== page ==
COPD: Substantiating Factors

COPD – can disrupt the airflow which passes into your lungs, damage to the lungs will reduce the amount of air needed to keep functioning systems (such as the brain) from performing efficiently.

Chronic bronchitis – excessive coughing (symptom), and an over-abundance of “mucus production” (manifests from excessive coughing) are caused by inflammation of the airways. This particular chronic illness is long-term, and can plague the individual from months to years at a time.

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Emphysema – is damage to the air sacs, and the small airways in the lungs itself, (also see Interstitial Lung Disease).

Wheezing, excessive coughing, tightness of the chest, shortness of breath, are symptoms related to COPD. People who deal with it on a daily basis vary within their condition, certain days may be better or worse than others.

COPD: Medications / Solutions

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STIOLTO® RESPIMAT® (tiotropium bromide and olodaterol) – Inhalation Spray is a prescription medicine used long term, two puffs once each day, in controlling symptoms in adults with chronic obstructive pulmonary disease (COPD). COPD is a chronic lung disease that includes chronic bronchitis, emphysema, or both.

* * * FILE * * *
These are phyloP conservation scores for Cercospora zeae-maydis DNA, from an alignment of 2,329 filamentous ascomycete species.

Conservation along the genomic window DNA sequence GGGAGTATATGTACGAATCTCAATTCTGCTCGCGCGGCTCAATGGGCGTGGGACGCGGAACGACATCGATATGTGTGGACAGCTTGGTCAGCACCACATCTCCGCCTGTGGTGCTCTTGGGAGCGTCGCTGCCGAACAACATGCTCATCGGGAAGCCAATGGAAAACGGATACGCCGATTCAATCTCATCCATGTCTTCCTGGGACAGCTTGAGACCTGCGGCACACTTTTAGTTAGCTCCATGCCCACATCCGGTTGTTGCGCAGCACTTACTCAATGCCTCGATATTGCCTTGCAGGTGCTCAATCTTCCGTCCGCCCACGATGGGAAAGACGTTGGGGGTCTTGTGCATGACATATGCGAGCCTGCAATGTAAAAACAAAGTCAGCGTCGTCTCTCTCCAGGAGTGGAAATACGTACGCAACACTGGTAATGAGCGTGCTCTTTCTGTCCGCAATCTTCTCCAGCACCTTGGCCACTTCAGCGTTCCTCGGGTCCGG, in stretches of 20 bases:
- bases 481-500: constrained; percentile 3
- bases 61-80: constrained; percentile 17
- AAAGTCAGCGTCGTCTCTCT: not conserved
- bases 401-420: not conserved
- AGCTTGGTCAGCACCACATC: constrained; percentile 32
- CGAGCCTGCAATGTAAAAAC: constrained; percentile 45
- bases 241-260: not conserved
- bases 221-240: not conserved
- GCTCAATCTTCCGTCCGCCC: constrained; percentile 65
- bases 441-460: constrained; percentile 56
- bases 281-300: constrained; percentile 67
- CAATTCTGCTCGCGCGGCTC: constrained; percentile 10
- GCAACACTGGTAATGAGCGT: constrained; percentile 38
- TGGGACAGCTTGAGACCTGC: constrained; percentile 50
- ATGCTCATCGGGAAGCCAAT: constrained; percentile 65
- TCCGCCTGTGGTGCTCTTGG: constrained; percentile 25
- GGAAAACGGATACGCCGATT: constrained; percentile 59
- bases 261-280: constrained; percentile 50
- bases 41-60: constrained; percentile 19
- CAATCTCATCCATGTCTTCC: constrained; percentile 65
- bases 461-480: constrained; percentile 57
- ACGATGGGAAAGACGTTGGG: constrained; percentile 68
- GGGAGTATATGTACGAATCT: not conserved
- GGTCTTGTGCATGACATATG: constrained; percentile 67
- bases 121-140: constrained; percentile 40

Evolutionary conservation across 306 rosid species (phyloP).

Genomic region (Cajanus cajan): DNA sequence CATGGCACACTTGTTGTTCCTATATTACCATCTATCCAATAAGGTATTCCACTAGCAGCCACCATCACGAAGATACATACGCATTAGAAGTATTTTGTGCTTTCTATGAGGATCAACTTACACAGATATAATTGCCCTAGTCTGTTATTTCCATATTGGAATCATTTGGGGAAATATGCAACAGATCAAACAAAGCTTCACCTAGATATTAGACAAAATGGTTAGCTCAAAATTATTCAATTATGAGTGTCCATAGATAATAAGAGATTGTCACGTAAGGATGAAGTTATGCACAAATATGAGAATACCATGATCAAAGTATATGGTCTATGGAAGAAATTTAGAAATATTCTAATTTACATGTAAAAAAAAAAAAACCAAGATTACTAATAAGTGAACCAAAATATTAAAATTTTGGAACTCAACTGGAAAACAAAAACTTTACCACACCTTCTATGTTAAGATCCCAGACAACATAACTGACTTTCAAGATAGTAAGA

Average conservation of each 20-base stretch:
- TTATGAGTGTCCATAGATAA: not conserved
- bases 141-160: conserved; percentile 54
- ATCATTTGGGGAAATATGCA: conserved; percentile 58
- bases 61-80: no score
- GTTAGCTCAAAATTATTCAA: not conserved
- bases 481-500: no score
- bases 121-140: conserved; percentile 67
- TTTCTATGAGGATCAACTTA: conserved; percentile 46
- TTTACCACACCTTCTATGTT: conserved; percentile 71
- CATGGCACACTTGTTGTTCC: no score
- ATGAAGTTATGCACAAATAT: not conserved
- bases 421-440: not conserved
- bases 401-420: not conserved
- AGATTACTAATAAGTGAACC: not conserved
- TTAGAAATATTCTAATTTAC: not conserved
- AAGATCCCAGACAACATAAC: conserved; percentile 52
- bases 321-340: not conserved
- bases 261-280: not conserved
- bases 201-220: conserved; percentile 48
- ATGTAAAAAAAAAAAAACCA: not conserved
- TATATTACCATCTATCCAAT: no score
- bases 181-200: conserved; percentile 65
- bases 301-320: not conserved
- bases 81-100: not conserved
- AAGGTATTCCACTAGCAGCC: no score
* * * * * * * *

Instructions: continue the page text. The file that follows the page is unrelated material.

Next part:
STIOLTO contains the anticholinergic, tiotropium, and the long-acting beta2-adrenergic agonist (LABA), olodaterol. STIOLTO works by helping the muscles around the airways in your lungs stay relaxed to prevent symptoms, such as wheezing, cough, chest tightness, and shortness of breath.

STIOLTO is not for treating sudden symptoms of COPD. Always have a rescue medicine with you to treat sudden symptoms. If you do not have a rescue inhaler, contact your healthcare provider to have one prescribed for you.